It took nearly a month for Oklahoma State University officials to tell police that a single student had been accused by several others of sexual assault, prompting confusion and outrage over the lengthy delay.
On Thursday, OSU President Burns Hargis announced he asked the Board of Regents' task force to review the school's handling of the sexual assault complaints. The task force was formed in July to review school policies and ensure a situation like the Sandusky scandal at Penn State does not unfold at OSU.
Hargis said in a statement that OSU "cannot leave any doubt that we are indeed properly and appropriately handling sexual misconduct allegations," Tulsa World reports.
Former OSU student Nathan Cochran, 22, was formally charged last week with three felony counts of sexual battery and is being held in jail with a bail set at $100,000. He has pleaded not guilty.
Although the university began an investigation into allegations against Cochran on Nov. 12, local police were not informed until Dec. 7, after the campus newspaper, The Daily O'Collegian, began reporting a former FarmHouse fraternity member had allegedly committed more than 10 sexual assaults on at least five men. Police say they've spoken with six potential victims, but believe there may be dozens more.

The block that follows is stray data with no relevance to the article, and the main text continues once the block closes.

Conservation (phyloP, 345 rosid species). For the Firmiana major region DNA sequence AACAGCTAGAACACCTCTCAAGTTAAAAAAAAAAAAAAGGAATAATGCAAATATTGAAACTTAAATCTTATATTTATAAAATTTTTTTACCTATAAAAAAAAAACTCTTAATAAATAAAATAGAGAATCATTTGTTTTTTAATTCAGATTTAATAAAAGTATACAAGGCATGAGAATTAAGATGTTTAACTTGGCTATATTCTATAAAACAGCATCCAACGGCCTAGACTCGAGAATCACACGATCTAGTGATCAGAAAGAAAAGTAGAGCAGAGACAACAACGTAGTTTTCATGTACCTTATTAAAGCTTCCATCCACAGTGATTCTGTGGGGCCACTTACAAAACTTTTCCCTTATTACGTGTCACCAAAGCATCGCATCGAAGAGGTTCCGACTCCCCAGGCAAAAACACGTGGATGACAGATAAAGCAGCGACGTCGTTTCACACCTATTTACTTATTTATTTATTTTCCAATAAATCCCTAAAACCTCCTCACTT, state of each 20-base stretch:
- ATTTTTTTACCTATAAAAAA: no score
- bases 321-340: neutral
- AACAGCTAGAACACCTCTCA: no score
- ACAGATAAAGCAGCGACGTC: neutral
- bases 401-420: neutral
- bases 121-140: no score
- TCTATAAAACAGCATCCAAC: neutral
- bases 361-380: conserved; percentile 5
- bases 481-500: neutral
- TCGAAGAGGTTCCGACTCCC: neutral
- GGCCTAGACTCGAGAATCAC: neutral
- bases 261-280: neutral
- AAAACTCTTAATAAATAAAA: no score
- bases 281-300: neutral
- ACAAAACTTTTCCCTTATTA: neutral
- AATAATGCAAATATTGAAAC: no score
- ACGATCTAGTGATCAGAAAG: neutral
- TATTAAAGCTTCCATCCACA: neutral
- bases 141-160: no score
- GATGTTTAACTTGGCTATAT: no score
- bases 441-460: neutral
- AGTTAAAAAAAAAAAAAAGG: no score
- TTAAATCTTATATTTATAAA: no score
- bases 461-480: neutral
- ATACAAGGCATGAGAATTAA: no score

OSU claims school officials were restricted from notifying police of the charges due to the Federal Educational Rights Privacy Act, but that law contains exemptions in the case of a threat to students' health or safety.
Stillwater Police Capt. Randy Dickerson told the Stillwater NewsPress he was "stunned" by OSU's explanation of why the university didn't tell police five students had filed sexual assault complaints against the same student.
"The decision to notify law enforcement at that time was certainly available to Oklahoma State University through exceptions in FERPA," Dickerson said. "They made the decision not to notify police, which is their call to make, however; to attempt to justify this by saying this man is not a threat to other students is quite honestly, a huge misunderstanding of this case."
A Twitter account, @NotOkState, was started last week to mock OSU's failure to notify authorities of the sexual assault reports. Its bio reads: "Because not telling the police about sexual assault is Not OK."
The Twitter account's anonymous jabs join criticism from observers both inside and outside the university. Joey Senat, a journalism professor at the school and a First Amendment expert, told the Associated Press university officials aren't equipped to handle this type of crime.
"They're not qualified to investigate crimes, much less sexual assault investigations," Senat said. "You've got unqualified people meeting in secret over some serious crimes."
Adam Goldstein, an attorney with the Student Press Law Center, wrote in a Huffington Post blog post that this case demonstrates why universities shouldn't handle sexual assault claims.
"Campus disciplinary processes ought to be adjudicating plagiarism and library fines and basically nothing else. The idea that these processes could be used to meaningfully adjudicate claims of sexual assault is a joke," Goldstein wrote. "Universities don't have prisons. The only thing a university conduct board can create when finding a claim of sexual assault has merit is a rapist with free time on his hands."